published Monday, December 30th, 2013

Smith: Elections ahead: The year Obama created

By Robin Smith

Even years have special meaning in the world of politics — they’re election years!

Next year, there will be a permeating distrust that’s been building over broken promises to “get things done” and to “get our house in order.” There is mounting pressure to stop “kicking the can down the road” in facing some of our problems on a national, state, and local level.

Results of the 2014 elections will be shaped by a huge miscalculation by President Barack Obama.

President Obama is best when campaigning, giving speeches and raising money where charisma and charm fuel his popularity.

But a brick wall of reality was ignored in applying the “transformative” philosophy of Saul Alinsky that many of his mentors with the implementation of Obamacare, his “signature issue.”

Creating a narrative that each insured American was frustrated with their own healthcare coverage, Obama and the Democrats pushed the legislation through with no Republican votes and blocked waves of legislation offered by the GOP to correct anticipated problems, like keeping your existing plan after the launch of Obamacare.

The Obamacare ever-changing tale fits the model of Alinsky in that “[An organizer] does not have a fixed truth, truth to him is relative and changing; everything to him is relative and changing. He is a political relativist.”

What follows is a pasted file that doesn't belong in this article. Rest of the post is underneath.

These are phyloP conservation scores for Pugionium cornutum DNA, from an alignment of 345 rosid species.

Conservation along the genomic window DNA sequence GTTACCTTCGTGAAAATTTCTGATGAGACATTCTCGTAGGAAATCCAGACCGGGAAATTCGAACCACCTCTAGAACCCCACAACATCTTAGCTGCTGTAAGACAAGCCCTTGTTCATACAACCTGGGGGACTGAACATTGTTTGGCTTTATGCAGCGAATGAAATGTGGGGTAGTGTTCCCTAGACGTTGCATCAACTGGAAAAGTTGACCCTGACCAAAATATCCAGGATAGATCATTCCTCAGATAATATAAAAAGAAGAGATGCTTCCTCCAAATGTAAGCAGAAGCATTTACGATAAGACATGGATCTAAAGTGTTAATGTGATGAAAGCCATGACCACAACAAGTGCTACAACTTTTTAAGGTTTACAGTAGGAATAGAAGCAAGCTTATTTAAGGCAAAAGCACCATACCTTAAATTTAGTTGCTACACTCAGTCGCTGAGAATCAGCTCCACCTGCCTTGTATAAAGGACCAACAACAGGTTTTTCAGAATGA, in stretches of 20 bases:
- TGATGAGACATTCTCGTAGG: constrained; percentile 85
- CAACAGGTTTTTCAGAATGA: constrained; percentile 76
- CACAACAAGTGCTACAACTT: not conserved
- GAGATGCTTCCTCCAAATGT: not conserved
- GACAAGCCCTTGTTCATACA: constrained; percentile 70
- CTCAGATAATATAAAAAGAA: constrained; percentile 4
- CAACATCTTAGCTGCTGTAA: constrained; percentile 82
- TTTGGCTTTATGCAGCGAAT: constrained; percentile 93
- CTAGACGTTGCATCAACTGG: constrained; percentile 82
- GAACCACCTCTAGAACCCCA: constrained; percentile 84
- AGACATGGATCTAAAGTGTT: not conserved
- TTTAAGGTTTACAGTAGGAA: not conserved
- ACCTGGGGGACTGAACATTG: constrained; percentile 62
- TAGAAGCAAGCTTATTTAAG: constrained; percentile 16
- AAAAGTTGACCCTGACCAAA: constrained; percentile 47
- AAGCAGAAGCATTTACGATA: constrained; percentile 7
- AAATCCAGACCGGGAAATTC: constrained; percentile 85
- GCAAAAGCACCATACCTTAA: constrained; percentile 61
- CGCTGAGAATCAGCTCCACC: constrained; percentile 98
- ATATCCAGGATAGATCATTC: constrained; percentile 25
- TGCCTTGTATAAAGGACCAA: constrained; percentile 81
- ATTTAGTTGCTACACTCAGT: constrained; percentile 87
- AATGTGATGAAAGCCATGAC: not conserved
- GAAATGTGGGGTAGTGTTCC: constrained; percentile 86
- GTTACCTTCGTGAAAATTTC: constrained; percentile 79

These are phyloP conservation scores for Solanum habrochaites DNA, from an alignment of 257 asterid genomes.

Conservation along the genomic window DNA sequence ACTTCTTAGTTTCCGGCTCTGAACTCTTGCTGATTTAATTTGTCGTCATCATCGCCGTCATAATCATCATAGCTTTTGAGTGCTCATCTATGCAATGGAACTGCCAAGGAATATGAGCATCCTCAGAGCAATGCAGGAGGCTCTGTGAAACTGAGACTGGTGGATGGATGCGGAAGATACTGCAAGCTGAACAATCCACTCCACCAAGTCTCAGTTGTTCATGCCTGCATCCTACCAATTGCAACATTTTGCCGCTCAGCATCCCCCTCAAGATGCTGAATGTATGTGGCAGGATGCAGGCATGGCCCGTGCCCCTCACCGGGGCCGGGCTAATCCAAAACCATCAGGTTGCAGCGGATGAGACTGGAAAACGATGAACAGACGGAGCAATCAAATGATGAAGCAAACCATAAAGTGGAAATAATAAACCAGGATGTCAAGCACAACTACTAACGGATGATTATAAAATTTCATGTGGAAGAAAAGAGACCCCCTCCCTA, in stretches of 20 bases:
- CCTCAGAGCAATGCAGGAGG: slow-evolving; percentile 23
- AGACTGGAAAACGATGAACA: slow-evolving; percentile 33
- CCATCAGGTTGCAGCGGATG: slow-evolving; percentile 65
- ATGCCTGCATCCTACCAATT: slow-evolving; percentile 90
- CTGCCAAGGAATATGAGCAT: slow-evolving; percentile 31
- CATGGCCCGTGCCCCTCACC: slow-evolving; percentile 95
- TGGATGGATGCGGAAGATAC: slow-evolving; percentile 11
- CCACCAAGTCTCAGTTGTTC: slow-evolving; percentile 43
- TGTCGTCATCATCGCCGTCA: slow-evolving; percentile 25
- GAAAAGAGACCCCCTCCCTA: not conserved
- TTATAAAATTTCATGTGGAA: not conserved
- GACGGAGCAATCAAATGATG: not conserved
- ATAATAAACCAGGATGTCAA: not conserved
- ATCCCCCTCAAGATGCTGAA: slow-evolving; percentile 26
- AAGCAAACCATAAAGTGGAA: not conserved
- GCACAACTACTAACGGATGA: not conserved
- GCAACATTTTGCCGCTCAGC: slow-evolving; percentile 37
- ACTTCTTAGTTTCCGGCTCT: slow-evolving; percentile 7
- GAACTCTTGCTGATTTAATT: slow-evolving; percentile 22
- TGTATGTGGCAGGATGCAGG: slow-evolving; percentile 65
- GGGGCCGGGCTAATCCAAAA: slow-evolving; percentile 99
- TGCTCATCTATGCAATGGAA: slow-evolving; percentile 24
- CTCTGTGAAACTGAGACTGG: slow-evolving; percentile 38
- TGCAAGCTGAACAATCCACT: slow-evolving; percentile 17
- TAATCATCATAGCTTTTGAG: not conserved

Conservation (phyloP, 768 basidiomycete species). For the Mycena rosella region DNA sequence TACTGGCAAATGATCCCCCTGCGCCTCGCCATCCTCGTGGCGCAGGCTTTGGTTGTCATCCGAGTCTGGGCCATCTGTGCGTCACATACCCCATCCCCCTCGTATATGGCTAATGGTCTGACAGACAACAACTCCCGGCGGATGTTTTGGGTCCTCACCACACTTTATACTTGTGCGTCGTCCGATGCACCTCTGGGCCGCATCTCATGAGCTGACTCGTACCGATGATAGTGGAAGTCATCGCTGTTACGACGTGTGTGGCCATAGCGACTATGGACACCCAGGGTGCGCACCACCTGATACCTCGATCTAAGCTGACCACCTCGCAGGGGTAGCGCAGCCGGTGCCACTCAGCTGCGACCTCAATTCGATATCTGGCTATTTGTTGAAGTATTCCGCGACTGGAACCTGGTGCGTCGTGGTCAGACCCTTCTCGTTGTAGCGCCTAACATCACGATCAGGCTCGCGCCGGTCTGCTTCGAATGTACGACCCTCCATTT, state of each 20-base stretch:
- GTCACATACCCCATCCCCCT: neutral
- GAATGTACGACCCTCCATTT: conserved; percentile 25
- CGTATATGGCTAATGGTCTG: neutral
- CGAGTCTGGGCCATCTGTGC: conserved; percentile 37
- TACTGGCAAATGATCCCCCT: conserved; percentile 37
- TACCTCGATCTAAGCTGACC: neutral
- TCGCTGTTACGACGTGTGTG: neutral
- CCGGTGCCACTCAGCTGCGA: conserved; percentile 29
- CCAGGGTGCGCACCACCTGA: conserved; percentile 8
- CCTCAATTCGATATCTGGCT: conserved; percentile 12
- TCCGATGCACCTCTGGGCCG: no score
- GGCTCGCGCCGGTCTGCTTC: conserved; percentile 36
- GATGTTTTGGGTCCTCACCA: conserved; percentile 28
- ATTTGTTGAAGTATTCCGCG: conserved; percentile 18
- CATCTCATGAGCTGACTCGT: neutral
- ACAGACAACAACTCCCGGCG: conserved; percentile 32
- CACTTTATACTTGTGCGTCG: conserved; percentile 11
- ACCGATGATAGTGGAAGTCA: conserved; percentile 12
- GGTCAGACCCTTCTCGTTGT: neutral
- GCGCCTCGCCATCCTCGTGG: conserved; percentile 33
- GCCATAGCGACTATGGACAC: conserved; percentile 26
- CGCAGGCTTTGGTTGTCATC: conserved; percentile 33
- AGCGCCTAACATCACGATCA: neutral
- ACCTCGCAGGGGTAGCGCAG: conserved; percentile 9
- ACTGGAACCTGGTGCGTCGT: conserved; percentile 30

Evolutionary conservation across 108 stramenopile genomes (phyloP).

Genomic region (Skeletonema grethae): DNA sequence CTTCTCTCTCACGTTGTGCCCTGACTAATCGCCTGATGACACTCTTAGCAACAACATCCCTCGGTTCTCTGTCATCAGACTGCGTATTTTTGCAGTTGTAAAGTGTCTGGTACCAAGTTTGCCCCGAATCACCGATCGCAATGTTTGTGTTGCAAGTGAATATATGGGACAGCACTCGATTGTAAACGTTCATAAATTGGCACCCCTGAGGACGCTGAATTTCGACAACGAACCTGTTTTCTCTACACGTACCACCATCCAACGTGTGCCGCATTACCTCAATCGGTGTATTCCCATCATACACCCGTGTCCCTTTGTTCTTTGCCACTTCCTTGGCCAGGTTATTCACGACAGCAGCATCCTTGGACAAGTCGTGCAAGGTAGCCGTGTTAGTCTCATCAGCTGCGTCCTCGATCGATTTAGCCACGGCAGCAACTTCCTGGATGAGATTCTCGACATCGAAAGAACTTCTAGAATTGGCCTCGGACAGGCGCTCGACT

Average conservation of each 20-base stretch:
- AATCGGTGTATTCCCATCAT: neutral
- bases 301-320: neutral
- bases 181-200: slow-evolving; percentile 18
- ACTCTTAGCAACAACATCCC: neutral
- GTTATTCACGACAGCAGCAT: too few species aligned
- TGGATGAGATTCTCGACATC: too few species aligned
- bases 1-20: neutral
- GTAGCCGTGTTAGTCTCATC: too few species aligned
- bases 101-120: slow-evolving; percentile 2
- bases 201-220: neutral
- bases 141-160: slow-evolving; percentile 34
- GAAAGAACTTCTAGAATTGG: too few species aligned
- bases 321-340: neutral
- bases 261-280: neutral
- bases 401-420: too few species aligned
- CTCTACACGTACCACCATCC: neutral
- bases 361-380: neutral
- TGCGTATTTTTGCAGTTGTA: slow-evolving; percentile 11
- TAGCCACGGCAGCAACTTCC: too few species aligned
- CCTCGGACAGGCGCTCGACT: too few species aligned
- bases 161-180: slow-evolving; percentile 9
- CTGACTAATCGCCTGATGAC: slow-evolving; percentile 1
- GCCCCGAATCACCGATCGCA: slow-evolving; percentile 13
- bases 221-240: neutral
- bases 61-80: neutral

Throughout 2009 and 2010, health care was noted to be in a state of crisis and reform was in the “national interest.” The “skyrocketing costs” had to be brought under control.

The story line expanded to include “health care as a right” casting the newly-signed law as the answer to provide unlimited health care access.

News accounts added “deficit reduction” to the script as the national headlines magnified budget talks and the malignant growth of spending by Obama and the “progressive” left.

Alinsky’s advice was the Democrats playbook: Get “the people in the community” to “feel so frustrated, so defeated… of the prevailing system that they are willing to let go of the past and chance the future.” In addressing the monumental task of health-care reform, an “organizer must shake up the prevailing patterns of their lives — agitate, create disenchantment and discontent with the current values, to produce…” and “fan the embers of hopelessness into a flame of fight.”

As this “crisis” was crafted to transform health-care, the public was focused on their family budgets, their own loss of purchasing power with inflation, and the lack of jobs.

Then, Obama signed the Affordable Care Act into law on March 23, 2010 surrounded by his lieutenants of lies, just as a Gallup analysis showed that 69% ranked their health insurance as “excellent or good” with that number trending up to 72% in Nov. 2012.

By June 2010 it was known that the Obama Administration was aware that 93 million Americans would not be able to keep their existing health care plans in a “massive disruption of the private insurance market” according to the Federal Register. Millions of cancellations have forced Americans into plans with higher premiums and deductibles creating the expected chaos.

This disruption is one that will be a moniker worn by each Democrat on the 2014 election ballot reminding every voter of the association with the “transformative” Barack Obama.